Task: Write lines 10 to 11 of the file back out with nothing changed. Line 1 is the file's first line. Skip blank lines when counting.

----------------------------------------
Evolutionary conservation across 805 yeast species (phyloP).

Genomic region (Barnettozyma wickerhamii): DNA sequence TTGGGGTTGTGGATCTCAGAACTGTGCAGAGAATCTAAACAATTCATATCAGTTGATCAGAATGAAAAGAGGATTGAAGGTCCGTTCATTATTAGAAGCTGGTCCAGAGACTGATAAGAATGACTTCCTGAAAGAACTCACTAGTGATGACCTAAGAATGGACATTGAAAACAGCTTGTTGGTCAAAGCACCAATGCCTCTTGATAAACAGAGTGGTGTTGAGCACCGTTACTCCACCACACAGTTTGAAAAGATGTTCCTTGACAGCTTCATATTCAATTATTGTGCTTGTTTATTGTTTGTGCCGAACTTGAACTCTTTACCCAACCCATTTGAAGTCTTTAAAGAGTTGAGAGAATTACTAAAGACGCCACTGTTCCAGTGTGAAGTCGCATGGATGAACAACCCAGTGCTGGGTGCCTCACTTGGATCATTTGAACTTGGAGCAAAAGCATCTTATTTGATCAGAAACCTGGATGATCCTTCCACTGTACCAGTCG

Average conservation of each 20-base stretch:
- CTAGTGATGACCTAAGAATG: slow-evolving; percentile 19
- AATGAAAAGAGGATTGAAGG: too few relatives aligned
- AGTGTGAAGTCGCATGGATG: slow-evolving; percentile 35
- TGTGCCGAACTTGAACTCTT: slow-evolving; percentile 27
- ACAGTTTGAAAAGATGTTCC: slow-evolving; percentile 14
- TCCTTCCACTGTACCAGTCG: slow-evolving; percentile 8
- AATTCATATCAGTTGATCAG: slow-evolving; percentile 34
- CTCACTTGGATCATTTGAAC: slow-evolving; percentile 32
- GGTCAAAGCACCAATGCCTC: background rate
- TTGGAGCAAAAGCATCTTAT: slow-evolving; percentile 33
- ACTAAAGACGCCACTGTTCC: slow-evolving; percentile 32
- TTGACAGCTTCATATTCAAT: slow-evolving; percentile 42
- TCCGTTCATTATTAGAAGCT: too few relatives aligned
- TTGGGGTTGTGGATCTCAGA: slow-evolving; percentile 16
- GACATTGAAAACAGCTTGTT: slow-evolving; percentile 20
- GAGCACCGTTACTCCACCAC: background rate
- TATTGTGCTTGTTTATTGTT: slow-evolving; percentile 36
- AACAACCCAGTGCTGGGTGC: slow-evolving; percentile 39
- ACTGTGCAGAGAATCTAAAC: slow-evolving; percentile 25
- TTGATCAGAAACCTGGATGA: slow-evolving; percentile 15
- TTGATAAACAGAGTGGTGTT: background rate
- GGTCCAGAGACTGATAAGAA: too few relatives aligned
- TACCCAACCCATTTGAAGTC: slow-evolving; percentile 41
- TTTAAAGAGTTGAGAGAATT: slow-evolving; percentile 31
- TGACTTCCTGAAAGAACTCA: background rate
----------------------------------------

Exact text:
- AATTCATATCAGTTGATCAG: slow-evolving; percentile 34
- CTCACTTGGATCATTTGAAC: slow-evolving; percentile 32